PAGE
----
The AP Shah Committee was followed by the Justice B N Srikrishna Committee, which was formulated in July 2017 to revisit the data protection framework in India. One of the key observations made by the Committee was a comprehensive data protection law in India. In its Report that was submitted in July 2018, the Committee highlighted the importance of a legislation that would help in safeguarding the privacy and personal data of Indian citizens, especially in a digital age where data would be increasingly being collected, processed, and shared by various entities.[9] The Committee proposed a set of principles which would form the basis of the data protection law in India. These principles included transparency, accountability, data minimization, purpose limitation, storage limitation, data quality, security, and user consent. The Committee recommended the implementation of data localization measures, which would require companies operating in India to store and process data locally. This was seen as a means to ensure better control and protection of data of the Indian citizens. The Committee stressed that people should knowingly agree (informed consent) before their personal information is collected and used. They also suggested giving individuals more control over their data, including the ability to see it (right to access), move it elsewhere (right to data portability), and have it erased (right to be forgotten). To ensure these rights are protected, the Committee recommended creating a new agency, the Data Protection Authority of India (DPAI), to manage and enforce a data protection law.

The DPAI would be responsible for regulating data fiduciaries, handling complaints, conducting inquiries, and imposing penalties for non-compliance. Overall, the Committee’s recommendations laid the groundwork for the drafting of the Personal Data Protection Bill, which was introduced in the Indian Parliament in 2019. The 2019 Bill aimed to provide a framework for the protection of personal data and to regulate its processing in India.

Interestingly, a few provisions of the Bill sparked controversy and many amendments were suggested to the same. Resultantly, the 2019 Bill was withdrawn and an all-new bill was tabled in the Parliament in 2022.[10] The 2022 Bill was further modified in 2023, and the 2023 Bill finally got approved by both the houses of the Parliament. The Bill got the assent of the President and came into force on 11th August 2023 as the DPDPA, which comprised new arrangements that would ensure transparency, efficiency and to help in data usage by lawful means. The main principles which are embodied in the DPDPA include (a) usage of data in a lawful manner (b) usage of personal data solely for the purpose it is collected (c) data minimisation (d) data accuracy (e) non-perpetual storage of personal data, by default (f) reasonable safeguards (g) accountability of the authority, which decides the means of processing personal data.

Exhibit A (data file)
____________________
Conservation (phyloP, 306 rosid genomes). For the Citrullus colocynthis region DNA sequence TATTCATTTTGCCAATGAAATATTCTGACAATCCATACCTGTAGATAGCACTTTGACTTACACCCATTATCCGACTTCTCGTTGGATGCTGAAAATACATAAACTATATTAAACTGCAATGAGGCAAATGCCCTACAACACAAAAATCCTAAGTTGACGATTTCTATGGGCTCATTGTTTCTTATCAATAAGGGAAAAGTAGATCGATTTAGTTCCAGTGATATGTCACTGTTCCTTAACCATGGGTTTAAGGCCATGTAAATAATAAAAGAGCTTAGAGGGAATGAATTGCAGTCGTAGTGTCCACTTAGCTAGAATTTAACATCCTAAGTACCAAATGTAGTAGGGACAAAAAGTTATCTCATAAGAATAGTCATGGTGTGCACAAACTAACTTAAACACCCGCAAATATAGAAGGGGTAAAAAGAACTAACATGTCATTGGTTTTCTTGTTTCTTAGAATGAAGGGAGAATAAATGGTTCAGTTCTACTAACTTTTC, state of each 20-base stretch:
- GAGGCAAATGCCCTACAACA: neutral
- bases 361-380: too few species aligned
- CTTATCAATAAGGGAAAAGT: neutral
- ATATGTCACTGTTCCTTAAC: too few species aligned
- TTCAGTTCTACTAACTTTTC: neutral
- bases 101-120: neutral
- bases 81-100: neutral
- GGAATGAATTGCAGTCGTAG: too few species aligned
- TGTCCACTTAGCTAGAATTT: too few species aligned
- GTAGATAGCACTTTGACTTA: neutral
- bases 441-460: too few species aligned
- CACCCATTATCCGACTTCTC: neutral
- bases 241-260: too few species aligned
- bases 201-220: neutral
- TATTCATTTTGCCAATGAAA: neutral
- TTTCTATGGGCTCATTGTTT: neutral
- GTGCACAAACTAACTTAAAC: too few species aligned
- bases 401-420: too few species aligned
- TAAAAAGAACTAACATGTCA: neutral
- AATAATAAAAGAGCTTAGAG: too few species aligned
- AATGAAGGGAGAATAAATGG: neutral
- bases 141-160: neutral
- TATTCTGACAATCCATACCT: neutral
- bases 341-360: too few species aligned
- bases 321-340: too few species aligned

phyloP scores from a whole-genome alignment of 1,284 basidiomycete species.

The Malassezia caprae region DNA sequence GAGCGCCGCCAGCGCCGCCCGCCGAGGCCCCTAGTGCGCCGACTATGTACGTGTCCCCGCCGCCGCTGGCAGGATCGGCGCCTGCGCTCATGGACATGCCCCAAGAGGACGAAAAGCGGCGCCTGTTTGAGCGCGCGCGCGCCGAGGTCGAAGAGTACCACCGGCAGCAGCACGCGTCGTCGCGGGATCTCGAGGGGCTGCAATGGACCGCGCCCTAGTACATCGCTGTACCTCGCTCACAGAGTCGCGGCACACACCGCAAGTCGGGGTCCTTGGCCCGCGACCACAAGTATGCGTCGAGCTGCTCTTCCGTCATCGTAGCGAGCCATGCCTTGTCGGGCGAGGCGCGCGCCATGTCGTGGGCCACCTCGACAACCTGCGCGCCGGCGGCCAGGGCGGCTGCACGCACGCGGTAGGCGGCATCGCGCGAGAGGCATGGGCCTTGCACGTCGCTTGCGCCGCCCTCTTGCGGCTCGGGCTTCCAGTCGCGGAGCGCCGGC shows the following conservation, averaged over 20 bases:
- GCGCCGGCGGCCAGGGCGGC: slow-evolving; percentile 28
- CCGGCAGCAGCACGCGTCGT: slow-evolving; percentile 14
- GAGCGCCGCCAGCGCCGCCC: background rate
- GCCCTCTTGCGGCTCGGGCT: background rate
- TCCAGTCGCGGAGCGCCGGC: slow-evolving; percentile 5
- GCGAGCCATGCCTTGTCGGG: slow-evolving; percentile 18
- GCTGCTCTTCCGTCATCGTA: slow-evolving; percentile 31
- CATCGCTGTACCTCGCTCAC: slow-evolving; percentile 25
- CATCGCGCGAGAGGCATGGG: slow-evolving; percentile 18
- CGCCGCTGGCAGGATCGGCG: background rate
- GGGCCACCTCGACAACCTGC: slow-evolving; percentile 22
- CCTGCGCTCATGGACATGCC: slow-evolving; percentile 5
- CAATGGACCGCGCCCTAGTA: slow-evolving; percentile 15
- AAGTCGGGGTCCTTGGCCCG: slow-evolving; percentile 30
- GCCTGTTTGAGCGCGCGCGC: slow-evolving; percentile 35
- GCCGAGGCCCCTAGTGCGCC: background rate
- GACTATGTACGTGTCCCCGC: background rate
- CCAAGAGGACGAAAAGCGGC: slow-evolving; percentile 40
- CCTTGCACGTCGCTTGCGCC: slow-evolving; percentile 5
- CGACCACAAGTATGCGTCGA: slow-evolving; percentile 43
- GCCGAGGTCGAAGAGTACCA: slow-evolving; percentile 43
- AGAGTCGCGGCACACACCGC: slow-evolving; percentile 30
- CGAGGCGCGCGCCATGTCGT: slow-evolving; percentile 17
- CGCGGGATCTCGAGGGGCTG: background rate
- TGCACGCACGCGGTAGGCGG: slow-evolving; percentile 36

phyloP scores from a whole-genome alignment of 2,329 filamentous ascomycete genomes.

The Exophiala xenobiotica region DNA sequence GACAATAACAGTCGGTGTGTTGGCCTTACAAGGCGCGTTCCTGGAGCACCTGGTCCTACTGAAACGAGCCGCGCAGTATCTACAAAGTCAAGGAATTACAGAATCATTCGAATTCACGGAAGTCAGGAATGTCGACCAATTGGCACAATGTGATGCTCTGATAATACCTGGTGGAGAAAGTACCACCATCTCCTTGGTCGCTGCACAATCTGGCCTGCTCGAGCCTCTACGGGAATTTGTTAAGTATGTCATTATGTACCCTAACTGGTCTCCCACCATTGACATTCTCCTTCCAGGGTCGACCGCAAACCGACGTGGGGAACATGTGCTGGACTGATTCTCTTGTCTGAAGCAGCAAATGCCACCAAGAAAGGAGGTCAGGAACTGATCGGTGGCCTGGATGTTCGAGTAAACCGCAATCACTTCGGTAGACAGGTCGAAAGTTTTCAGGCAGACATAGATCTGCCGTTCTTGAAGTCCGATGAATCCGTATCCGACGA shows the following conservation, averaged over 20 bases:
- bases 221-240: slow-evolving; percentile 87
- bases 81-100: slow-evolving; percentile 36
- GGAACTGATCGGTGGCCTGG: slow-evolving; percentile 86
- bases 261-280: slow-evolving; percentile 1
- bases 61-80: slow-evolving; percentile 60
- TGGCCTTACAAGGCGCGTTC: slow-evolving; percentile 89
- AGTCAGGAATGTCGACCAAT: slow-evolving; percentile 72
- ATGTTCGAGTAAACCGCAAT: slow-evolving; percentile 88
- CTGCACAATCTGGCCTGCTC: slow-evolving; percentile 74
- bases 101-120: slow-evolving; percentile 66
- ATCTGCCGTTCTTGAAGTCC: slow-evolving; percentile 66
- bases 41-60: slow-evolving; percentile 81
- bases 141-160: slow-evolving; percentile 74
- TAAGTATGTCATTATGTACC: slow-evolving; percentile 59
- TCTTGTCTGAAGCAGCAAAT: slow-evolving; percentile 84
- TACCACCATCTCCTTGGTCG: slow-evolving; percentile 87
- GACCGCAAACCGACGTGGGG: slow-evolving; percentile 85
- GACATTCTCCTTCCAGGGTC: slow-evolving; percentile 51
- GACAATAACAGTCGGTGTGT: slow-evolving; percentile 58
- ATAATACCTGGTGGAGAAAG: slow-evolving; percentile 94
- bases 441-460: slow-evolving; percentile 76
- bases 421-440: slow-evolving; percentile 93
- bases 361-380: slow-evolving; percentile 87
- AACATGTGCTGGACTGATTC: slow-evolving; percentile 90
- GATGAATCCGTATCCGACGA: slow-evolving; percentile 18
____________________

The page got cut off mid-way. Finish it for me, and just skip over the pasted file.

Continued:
Apart from embodying the aforementioned principles, a few provisions of the DPDPA are in harmony with international standards, to facilitate cross-border data flows, to promote interoperability with global business practices, and to enhance competitiveness in the digital economy. By embracing a forward-looking approach to data protection, grounded in the principles of the GDPR, the DPDPA signaled India’s commitment to upholding the rights and freedoms of individuals in an increasingly digitally interconnected world.


Preamble of the Act outlines its purpose to regulate the handling of online personal data in a way that respects both personal rights to defend their individual information and the requirement to process such data for legal reasons, along with related matters. In Section 2(x), processing personal data is defined as a fully or partially automated set of actions performed on digital personal data. This includes operations such as gathering, arranging, recording, organizing, storing, modifying, retrieving, aligning, utilizing, combining, sharing, categorizing, disclosing through transmission, spreading, or making accessible, restricting, deleting, or annihilating digital personal data. According to Section 2(n) of the DPDPA, digital personal data refers to personal data in a digital form and personal data according to Section 2(t) of the Act denotes any data about persons who are identifiable by or in relation to these data. Data as per Sec. 2(h) of the Act denotes representation of information, fact, concept, opinion or instructions in a way appropriate for communications, interpretations or processing by people. The ambit of lawful purposes can be understood by looking at Section 2(d) of the Act which defines certain legitimate uses as the uses referred to in Section 7 of the Act. However, the exact import of what constitutes a “lawful purpose” will become clearer once the courts review and interpret the expression “certain legitimate uses.”